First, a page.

Impact of early surveillance on safety signal identification in the CathPCI DELTA study

Arjun Majithia, Michael E. Matheny, Sourbha S. Dani, Jessica K. Paulus, Danica Marinac-Dabic, Susan Robbins, Henry Ssemaganda, Kathleen Hewitt, Angelo Ponirakis, Nilsa Loyo-Berrios, Issam Moussa, Joseph Drozda, Sharon Lise Normand, Frederic S. Resnic

Research output: Contribution to journalArticlepeer-review


Objectives The CathPCI Data Extraction and Longitudinal Trend Analysis study was designed to determine the feasibility of conducting prospective surveillance of a large national registry to perform comparative safety analyses of medical devices. We sought to determine whether the complementary use of retrospective case data could improve safety signal detection time. Design We performed a simulated surveillance study of the comparative safety of the Mynx vascular closure device (VCD) with propensity score matched alternate VCD recipients, using both retrospective and prospective cohort data. Setting Centers within the USA using the National Cardiovascular Data Registry (NCDR) CathPCI Registry. Participants Percutaneous coronary intervention cases captured within the NCDR CathPCI Registry from July 1, 2009 to September 30, 2013 were included in the analysis. Interventions None. Main outcome measures Absolute and relative risk (RR) of any vascular complication (a composite of bleeding at access site, hematoma at access site, retroperitoneal bleeding, and other vascular complications requiring treatment); time to signal detection. Results A safety alert was detected for the primary outcome of "any vascular complication"after 15 months of surveillance and was sustained for the study duration (absolute risk of any vascular complication, 1.20% vs 0.73%, RR, 1.63; 95% CI 1.50 to 1.79; p<0.001). The safety signal was identified 12 months earlier with the use of retrospective case data than during the initial study. Conclusions Prospective, active surveillance of cardiovascular registries is feasible to perform comparative analyses of medical devices. Retrospective data may complement prospective surveillance to improve time to signal detection, indicating the need for earlier prospective application of safety surveillance for devices new to the market.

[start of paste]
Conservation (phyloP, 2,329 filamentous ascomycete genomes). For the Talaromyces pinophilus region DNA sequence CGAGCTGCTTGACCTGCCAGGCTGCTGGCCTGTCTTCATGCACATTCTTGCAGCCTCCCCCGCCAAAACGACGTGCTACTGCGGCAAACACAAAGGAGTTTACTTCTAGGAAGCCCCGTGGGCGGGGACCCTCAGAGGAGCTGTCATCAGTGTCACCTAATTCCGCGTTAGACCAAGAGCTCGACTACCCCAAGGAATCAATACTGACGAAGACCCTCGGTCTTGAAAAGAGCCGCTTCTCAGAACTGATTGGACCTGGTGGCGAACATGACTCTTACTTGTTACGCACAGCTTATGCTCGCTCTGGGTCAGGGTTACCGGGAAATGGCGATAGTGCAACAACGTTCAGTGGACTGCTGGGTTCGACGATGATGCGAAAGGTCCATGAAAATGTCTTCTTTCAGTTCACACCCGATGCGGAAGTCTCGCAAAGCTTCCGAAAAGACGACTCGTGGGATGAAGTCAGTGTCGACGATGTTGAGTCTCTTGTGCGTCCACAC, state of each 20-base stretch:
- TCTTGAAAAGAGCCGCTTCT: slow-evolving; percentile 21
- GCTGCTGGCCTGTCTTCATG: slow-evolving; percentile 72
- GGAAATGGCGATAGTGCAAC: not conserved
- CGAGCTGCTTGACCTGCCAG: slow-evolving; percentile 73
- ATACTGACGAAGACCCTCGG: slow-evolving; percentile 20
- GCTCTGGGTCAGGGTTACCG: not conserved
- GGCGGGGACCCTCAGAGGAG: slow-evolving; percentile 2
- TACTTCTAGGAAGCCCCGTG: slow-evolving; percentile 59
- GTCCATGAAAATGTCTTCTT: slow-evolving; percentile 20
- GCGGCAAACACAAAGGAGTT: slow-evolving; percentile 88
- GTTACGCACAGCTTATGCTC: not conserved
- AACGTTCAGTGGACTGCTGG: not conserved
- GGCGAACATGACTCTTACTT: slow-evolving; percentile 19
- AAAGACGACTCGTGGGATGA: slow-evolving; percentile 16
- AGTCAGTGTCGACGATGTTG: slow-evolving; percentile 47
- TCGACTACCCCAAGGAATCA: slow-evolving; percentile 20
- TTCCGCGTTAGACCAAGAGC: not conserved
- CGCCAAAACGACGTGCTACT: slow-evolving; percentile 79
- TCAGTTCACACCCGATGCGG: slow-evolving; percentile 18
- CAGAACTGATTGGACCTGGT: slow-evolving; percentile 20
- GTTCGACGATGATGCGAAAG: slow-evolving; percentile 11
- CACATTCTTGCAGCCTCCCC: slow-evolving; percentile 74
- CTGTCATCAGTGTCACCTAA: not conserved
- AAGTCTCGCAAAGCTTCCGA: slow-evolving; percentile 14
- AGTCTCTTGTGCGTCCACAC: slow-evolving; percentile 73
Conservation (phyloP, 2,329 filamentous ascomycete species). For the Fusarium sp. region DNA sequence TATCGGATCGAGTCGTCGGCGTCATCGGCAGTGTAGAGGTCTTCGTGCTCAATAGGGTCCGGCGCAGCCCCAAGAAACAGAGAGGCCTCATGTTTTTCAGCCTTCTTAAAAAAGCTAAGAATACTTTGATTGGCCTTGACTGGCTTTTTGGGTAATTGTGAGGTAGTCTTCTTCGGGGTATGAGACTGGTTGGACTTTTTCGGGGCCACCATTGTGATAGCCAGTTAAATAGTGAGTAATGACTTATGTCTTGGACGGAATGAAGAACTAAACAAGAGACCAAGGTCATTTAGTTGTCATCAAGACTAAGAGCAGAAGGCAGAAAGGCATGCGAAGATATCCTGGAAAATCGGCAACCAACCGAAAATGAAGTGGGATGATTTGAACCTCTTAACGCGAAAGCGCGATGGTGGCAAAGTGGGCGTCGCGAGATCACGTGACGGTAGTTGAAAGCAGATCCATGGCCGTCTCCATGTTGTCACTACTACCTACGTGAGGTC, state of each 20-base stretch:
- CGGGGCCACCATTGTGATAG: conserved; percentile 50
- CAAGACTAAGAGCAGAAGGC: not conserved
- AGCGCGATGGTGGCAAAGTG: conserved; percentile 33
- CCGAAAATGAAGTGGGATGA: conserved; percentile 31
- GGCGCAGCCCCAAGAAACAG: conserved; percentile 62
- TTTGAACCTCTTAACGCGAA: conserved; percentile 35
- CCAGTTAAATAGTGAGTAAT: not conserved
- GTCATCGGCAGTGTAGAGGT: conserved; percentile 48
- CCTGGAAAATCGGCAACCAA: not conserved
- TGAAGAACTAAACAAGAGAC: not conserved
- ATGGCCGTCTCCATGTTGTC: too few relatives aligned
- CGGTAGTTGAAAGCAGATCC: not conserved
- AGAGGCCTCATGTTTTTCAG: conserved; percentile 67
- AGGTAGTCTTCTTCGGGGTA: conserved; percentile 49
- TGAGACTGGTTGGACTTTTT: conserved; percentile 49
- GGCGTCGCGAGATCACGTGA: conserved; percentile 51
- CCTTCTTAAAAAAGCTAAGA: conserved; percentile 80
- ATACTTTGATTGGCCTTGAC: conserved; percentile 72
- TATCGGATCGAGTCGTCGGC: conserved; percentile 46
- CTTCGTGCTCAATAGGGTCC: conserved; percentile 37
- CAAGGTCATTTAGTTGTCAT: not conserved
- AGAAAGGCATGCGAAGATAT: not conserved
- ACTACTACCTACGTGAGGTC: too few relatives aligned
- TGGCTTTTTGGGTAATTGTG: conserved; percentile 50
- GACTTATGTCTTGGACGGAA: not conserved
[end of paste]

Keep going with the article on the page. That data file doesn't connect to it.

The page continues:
Original languageEnglish (US)
Article numbere000047
JournalBMJ Surgery, Interventions, and Health Technologies
Issue number1
StatePublished - Nov 11 2020


  • active surveillance
  • device safety
  • device surveillance
  • vascular devices

ASJC Scopus subject areas

  • Surgery
  • Biomedical Engineering


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